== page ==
Source: (2008) Journal of Contemporary Ethnography.First published online on 23 August asdoi:10.1177/0891241608322814.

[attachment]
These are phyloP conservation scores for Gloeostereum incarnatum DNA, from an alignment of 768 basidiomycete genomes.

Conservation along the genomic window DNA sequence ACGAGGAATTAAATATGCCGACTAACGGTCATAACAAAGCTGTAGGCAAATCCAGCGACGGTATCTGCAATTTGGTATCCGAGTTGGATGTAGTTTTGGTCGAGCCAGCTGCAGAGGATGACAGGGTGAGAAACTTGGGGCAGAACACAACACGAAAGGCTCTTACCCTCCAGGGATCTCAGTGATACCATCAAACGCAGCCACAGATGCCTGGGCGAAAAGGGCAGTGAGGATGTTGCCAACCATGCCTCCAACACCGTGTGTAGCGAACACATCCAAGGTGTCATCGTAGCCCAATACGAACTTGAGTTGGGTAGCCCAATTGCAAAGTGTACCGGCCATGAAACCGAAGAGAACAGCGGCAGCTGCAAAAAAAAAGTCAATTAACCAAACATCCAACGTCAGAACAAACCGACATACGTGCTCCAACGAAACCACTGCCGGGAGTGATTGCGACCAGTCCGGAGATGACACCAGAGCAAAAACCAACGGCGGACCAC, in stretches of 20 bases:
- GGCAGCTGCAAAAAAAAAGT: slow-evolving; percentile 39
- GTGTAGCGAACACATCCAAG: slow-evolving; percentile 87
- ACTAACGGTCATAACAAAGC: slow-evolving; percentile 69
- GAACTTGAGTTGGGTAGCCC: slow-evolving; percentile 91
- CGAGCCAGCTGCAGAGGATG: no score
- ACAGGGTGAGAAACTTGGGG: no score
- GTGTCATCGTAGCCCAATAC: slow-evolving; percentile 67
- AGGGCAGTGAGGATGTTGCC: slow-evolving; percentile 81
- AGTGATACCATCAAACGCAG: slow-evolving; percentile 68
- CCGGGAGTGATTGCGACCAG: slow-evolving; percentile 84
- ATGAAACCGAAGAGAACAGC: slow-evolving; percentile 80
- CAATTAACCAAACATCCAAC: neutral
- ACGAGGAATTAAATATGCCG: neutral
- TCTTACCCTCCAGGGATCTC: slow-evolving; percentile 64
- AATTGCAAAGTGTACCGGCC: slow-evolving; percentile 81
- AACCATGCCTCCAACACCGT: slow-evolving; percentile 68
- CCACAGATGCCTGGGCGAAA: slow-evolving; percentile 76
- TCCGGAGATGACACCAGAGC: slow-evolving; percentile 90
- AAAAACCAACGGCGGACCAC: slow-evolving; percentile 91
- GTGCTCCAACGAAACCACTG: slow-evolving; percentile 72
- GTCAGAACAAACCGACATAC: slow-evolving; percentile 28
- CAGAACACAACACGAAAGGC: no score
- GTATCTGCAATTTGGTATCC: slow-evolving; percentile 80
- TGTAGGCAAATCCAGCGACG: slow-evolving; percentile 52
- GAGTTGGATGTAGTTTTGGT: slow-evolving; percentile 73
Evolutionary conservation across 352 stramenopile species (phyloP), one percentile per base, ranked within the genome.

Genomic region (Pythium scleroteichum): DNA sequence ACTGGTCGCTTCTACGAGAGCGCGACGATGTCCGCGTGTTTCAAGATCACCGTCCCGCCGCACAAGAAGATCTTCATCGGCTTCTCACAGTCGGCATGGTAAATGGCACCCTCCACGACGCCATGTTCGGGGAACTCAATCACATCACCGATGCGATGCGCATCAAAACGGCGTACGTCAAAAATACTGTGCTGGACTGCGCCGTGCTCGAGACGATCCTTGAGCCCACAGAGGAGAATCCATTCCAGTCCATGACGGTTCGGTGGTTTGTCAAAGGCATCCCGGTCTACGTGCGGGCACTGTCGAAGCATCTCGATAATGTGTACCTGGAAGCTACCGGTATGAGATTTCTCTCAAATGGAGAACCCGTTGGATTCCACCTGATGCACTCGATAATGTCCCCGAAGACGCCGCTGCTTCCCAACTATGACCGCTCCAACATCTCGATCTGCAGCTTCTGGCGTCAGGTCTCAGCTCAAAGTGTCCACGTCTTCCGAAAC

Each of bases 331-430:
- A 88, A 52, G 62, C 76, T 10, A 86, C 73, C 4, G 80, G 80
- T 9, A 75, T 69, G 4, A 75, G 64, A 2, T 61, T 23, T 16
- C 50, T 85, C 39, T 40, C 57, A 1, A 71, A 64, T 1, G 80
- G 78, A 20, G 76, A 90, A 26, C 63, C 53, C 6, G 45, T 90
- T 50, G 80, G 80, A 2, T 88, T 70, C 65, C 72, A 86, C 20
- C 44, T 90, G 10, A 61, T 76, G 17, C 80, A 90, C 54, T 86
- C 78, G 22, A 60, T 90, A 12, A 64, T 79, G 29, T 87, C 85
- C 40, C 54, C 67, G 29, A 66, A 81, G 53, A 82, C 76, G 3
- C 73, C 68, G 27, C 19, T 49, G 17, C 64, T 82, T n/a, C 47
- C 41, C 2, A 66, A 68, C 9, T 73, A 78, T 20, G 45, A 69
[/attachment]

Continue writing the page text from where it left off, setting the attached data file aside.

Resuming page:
Recently, criminal justice professionals have advocated restorative justice as an alternative to traditional punitive practices. Extant research has not examined the strategic interpersonal dynamics between victims, offenders, supporters, and facilitators during restorative justice sessions. Our ethnographic study addresses this gap. Building on studies of emotion in reintegrative shaming, we explore how shaming emotions are dramaturgically mediated by the rhetorical use of victim roles. We suggest that this micropolitical shame management facilitates apparently meaningful outcomes, undermines them, or results in agreements based more on realpolitik than reintegration. Our data are derived from detailed field notes at 28 youth restorative justice sessions in a mid-sized Canadian city. Our findings reveal a different picture than the frequently idealized images of restorative justice, thus underscoring the need for further analysis in this important area of criminal justice. (author's abstract)